When pregnant women have not delivered by around 41 weeks, their babies are slightly less likely to have serious complications if labour is induced instead of letting nature take its course, a Dutch study suggests.
Researchers randomly assigned 1,801 healthy women who were 41 weeks pregnant either to have labour induced or to receive so-called expectant management, with an induction if needed by 42 weeks.
Overall, 1.7 per cent of women who were induced at 41 weeks had babies with serious complications, compared with 3.1 per cent of mothers in the expectant management group, researchers report in The BMJ.
"Most pregnancies have a good outcome with both strategies, with a small difference in the risk of adverse perinatal outcomes favouring induction of labour," said senior study author Dr. Esteriek de Miranda of the University of Amsterdam.
"The absolute risk of severe adverse outcome is low, which justifies women's choice for either policy," de Miranda said by email.
Pregnancy normally lasts about 40 weeks, and babies born after 37 weeks are considered full term. The current study focused on late-term pregnancies between 41 and 42 weeks.
The World Health Organisation recommends labour induction at 42 weeks because allowing women to continue pregnancies longer is associated with an increased risk of death and complications for both mothers and babies. But previous research on the difference in outcomes between 41 and 42 weeks' gestation has been mixed, and guidelines in many countries differ on which of these approaches is best.
There was one stillbirth in the induction group and two with expectant management, the study found.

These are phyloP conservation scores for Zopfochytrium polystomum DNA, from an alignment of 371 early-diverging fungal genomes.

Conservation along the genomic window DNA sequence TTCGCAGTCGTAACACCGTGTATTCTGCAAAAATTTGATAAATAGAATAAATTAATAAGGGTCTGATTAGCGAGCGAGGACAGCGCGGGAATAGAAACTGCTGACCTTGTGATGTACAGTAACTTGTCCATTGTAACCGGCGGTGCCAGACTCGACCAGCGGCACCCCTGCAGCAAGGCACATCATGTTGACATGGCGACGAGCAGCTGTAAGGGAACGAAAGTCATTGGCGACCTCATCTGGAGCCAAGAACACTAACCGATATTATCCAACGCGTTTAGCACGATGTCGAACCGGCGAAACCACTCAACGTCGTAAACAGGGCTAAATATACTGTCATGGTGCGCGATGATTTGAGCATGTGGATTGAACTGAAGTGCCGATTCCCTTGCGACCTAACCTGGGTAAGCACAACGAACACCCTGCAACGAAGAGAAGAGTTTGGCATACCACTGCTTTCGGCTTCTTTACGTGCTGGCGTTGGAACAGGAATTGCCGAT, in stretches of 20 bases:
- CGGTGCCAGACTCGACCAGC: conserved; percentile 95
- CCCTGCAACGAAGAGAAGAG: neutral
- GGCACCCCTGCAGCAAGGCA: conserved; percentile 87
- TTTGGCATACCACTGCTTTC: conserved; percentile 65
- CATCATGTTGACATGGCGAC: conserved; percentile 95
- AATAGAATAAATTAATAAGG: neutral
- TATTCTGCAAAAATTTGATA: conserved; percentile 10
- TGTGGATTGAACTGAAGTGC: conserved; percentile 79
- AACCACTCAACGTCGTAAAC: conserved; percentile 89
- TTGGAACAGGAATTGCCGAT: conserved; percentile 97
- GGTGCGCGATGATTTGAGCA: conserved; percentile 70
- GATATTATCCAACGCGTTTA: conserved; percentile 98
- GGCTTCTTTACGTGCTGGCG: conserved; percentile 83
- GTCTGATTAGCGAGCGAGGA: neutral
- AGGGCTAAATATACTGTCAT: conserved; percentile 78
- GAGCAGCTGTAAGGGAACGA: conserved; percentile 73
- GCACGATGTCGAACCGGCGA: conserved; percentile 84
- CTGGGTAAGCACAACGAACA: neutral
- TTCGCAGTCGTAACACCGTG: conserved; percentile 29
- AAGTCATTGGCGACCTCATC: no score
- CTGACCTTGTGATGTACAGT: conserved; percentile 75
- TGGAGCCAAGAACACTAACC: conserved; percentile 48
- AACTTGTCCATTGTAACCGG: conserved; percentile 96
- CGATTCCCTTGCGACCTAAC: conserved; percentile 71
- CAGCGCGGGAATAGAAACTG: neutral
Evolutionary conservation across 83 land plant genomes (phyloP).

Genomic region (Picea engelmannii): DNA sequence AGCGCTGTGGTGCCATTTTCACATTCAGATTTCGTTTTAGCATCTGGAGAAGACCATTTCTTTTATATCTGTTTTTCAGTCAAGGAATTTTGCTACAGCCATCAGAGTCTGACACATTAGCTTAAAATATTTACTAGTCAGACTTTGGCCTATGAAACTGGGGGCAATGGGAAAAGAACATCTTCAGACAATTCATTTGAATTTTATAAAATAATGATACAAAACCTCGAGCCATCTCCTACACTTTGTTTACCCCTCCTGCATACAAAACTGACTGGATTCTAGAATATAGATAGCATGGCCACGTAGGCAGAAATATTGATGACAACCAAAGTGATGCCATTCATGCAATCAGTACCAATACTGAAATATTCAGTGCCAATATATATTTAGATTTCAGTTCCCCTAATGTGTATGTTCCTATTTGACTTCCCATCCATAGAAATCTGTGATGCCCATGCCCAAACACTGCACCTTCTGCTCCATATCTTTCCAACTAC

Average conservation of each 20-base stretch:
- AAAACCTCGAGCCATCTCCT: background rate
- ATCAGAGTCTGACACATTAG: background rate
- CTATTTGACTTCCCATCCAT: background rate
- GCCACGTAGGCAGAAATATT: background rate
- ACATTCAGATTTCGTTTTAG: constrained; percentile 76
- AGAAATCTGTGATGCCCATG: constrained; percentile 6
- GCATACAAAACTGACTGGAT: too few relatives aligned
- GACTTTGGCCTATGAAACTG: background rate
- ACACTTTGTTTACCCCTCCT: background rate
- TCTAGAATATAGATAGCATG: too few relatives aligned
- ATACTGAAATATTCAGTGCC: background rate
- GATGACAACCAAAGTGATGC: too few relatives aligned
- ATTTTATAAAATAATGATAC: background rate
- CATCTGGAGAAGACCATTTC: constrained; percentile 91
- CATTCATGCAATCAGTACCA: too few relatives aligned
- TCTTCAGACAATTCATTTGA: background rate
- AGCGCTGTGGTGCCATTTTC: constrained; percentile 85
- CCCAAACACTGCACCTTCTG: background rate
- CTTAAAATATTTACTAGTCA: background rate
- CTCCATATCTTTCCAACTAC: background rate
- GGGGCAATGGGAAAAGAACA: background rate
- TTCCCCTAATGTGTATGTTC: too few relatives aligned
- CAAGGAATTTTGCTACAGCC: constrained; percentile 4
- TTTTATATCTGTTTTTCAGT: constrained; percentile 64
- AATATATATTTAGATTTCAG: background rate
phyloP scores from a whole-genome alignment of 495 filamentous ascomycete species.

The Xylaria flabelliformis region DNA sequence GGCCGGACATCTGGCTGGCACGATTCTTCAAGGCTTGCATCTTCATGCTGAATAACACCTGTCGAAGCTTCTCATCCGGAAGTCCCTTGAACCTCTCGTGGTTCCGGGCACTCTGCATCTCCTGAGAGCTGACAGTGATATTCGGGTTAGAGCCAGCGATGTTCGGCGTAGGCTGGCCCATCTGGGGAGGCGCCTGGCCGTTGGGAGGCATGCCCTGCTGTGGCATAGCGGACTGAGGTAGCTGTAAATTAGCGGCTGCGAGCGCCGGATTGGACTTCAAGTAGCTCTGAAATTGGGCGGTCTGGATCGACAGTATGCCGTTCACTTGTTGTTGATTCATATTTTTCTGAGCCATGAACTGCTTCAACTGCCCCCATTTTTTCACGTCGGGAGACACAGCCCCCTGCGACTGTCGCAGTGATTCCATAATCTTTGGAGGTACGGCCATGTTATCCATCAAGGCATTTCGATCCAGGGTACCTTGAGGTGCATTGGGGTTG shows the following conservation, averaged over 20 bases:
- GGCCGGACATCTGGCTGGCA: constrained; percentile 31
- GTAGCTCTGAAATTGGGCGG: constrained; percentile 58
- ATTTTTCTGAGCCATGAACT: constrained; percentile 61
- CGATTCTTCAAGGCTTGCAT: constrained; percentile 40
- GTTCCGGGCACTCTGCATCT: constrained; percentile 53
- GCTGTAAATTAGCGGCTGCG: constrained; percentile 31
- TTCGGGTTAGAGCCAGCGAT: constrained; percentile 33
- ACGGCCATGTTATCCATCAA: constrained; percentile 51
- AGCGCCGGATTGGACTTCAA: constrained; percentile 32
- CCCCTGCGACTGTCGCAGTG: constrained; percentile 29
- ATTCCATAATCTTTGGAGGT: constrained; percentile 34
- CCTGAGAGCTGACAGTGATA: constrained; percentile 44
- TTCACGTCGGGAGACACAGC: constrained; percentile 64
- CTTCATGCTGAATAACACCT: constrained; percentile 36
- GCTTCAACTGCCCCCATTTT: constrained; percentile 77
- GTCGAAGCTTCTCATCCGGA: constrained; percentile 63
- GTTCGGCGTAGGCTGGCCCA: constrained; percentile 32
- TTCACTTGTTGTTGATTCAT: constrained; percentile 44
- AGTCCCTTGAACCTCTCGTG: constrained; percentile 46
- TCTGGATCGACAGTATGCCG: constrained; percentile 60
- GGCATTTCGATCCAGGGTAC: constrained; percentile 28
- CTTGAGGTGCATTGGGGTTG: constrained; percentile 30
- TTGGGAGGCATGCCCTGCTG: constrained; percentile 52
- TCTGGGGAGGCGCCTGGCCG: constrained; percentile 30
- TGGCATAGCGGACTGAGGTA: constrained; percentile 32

With induction at 41 weeks, three babies were admitted to the NICU, compared to eight in the expectant management group.
In the earlier induction group, fewer babies had low Apgar scores, an assessment of wellbeing that examines things like breathing and pulse shortly after birth.
Eleven babies in the induction group and 23 in the expectant management group had Apgar scores low enough to indicate they needed urgent medical attention.
No babies induced at 41 weeks and three who arrived later had Apgar scores so low they indicated the potential for serious health impairments.
Expectant management until 42 weeks is the current standard of care for women with low-risk pregnancies in the Netherlands. The goal of the study was to show whether expectant management was worse than induction at 41 weeks, and the study didn't find a big enough difference in outcomes to support this conclusion, the authors note.
Larger trials would also be needed to evaluate differences between induction and expectant management for many serious but rare complications for mothers and babies, the researchers write.
"We don't know when induction of labour should be offered between 41 and 42 weeks and the results of this trial do not mean we have enough information to make any recommendation about that," said the coauthor of an accompanying editorial, Dr. Tracey Johnston of Birmingham Women's and Children's NHS Foundation Trust in the UK.
"The take-home message for women is that many factors need to be considered when thinking about induction of labour, and that this should be discussed in detail with their health professional, who should discuss the risks and benefits for both mother and baby taking into account their individual circumstances to facilitate the woman making a properly informed choice," Johnston said by email.